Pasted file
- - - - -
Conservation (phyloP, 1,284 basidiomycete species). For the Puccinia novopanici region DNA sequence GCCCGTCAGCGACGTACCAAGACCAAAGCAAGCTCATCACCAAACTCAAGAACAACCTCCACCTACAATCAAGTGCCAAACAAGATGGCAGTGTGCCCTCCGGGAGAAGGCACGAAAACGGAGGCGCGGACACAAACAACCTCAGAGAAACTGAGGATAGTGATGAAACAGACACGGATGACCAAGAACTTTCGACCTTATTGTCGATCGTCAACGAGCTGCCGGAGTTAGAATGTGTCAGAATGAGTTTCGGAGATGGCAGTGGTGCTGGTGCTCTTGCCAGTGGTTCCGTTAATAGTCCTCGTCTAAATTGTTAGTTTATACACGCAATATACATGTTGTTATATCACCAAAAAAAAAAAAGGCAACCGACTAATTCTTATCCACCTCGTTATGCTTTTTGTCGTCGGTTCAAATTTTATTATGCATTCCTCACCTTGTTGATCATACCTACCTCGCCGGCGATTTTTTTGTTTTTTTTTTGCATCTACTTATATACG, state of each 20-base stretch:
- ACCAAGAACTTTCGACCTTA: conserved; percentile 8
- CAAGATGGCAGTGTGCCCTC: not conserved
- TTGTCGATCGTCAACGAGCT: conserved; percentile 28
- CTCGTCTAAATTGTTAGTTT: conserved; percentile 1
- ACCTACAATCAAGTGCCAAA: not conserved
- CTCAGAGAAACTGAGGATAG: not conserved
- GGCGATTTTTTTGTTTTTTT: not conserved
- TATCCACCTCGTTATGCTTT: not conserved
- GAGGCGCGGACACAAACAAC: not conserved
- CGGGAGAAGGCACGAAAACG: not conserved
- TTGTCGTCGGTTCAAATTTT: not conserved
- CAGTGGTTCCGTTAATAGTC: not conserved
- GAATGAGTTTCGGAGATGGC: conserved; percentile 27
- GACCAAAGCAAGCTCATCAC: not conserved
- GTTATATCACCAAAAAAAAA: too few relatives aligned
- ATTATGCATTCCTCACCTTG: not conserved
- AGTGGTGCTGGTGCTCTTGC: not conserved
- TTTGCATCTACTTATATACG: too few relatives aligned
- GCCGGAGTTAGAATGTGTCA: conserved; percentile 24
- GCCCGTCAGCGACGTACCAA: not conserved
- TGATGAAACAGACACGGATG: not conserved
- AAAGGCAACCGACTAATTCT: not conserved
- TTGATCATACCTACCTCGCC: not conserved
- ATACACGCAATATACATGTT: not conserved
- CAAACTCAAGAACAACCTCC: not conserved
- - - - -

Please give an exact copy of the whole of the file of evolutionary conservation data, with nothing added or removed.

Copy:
Conservation (phyloP, 1,284 basidiomycete species). For the Puccinia novopanici region DNA sequence GCCCGTCAGCGACGTACCAAGACCAAAGCAAGCTCATCACCAAACTCAAGAACAACCTCCACCTACAATCAAGTGCCAAACAAGATGGCAGTGTGCCCTCCGGGAGAAGGCACGAAAACGGAGGCGCGGACACAAACAACCTCAGAGAAACTGAGGATAGTGATGAAACAGACACGGATGACCAAGAACTTTCGACCTTATTGTCGATCGTCAACGAGCTGCCGGAGTTAGAATGTGTCAGAATGAGTTTCGGAGATGGCAGTGGTGCTGGTGCTCTTGCCAGTGGTTCCGTTAATAGTCCTCGTCTAAATTGTTAGTTTATACACGCAATATACATGTTGTTATATCACCAAAAAAAAAAAAGGCAACCGACTAATTCTTATCCACCTCGTTATGCTTTTTGTCGTCGGTTCAAATTTTATTATGCATTCCTCACCTTGTTGATCATACCTACCTCGCCGGCGATTTTTTTGTTTTTTTTTTGCATCTACTTATATACG, state of each 20-base stretch:
- ACCAAGAACTTTCGACCTTA: conserved; percentile 8
- CAAGATGGCAGTGTGCCCTC: not conserved
- TTGTCGATCGTCAACGAGCT: conserved; percentile 28
- CTCGTCTAAATTGTTAGTTT: conserved; percentile 1
- ACCTACAATCAAGTGCCAAA: not conserved
- CTCAGAGAAACTGAGGATAG: not conserved
- GGCGATTTTTTTGTTTTTTT: not conserved
- TATCCACCTCGTTATGCTTT: not conserved
- GAGGCGCGGACACAAACAAC: not conserved
- CGGGAGAAGGCACGAAAACG: not conserved
- TTGTCGTCGGTTCAAATTTT: not conserved
- CAGTGGTTCCGTTAATAGTC: not conserved
- GAATGAGTTTCGGAGATGGC: conserved; percentile 27
- GACCAAAGCAAGCTCATCAC: not conserved
- GTTATATCACCAAAAAAAAA: too few relatives aligned
- ATTATGCATTCCTCACCTTG: not conserved
- AGTGGTGCTGGTGCTCTTGC: not conserved
- TTTGCATCTACTTATATACG: too few relatives aligned
- GCCGGAGTTAGAATGTGTCA: conserved; percentile 24
- GCCCGTCAGCGACGTACCAA: not conserved
- TGATGAAACAGACACGGATG: not conserved
- AAAGGCAACCGACTAATTCT: not conserved
- TTGATCATACCTACCTCGCC: not conserved
- ATACACGCAATATACATGTT: not conserved
- CAAACTCAAGAACAACCTCC: not conserved